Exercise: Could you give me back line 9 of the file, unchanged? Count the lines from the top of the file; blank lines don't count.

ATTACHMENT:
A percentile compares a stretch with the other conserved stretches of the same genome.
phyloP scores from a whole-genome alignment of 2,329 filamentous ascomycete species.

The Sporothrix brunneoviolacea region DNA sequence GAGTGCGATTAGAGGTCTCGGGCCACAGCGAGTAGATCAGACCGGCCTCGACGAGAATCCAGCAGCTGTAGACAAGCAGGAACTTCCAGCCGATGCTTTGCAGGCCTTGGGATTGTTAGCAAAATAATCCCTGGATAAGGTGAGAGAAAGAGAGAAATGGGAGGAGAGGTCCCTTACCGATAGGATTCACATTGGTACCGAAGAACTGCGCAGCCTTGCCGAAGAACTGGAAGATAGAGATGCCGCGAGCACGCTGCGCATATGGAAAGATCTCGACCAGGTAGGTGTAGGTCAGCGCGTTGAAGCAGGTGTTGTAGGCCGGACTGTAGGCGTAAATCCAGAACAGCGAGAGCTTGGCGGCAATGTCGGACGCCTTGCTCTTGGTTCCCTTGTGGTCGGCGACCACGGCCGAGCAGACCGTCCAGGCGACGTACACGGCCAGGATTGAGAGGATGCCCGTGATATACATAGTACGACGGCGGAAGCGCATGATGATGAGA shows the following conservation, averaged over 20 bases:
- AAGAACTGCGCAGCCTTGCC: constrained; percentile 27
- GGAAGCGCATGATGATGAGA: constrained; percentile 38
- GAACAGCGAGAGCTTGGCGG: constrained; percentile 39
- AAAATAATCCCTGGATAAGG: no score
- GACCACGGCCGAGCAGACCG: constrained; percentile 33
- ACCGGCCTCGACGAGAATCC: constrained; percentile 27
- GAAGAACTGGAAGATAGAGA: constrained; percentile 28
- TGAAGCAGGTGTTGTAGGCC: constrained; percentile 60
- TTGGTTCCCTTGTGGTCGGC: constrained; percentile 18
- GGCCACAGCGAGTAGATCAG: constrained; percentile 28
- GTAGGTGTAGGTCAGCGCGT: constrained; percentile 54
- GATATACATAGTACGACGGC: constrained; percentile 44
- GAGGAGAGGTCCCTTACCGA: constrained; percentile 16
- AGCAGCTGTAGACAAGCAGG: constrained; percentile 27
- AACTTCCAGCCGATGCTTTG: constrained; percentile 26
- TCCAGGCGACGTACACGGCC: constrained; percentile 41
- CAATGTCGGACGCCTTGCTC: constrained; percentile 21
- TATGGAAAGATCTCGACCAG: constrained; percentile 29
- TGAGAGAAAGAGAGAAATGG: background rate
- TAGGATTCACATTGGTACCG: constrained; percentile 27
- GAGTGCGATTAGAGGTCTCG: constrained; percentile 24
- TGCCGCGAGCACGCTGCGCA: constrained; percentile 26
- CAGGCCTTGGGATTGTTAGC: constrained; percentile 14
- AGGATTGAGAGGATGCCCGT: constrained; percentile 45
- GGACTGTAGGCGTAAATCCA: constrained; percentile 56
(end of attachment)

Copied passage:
- ACCGGCCTCGACGAGAATCC: constrained; percentile 27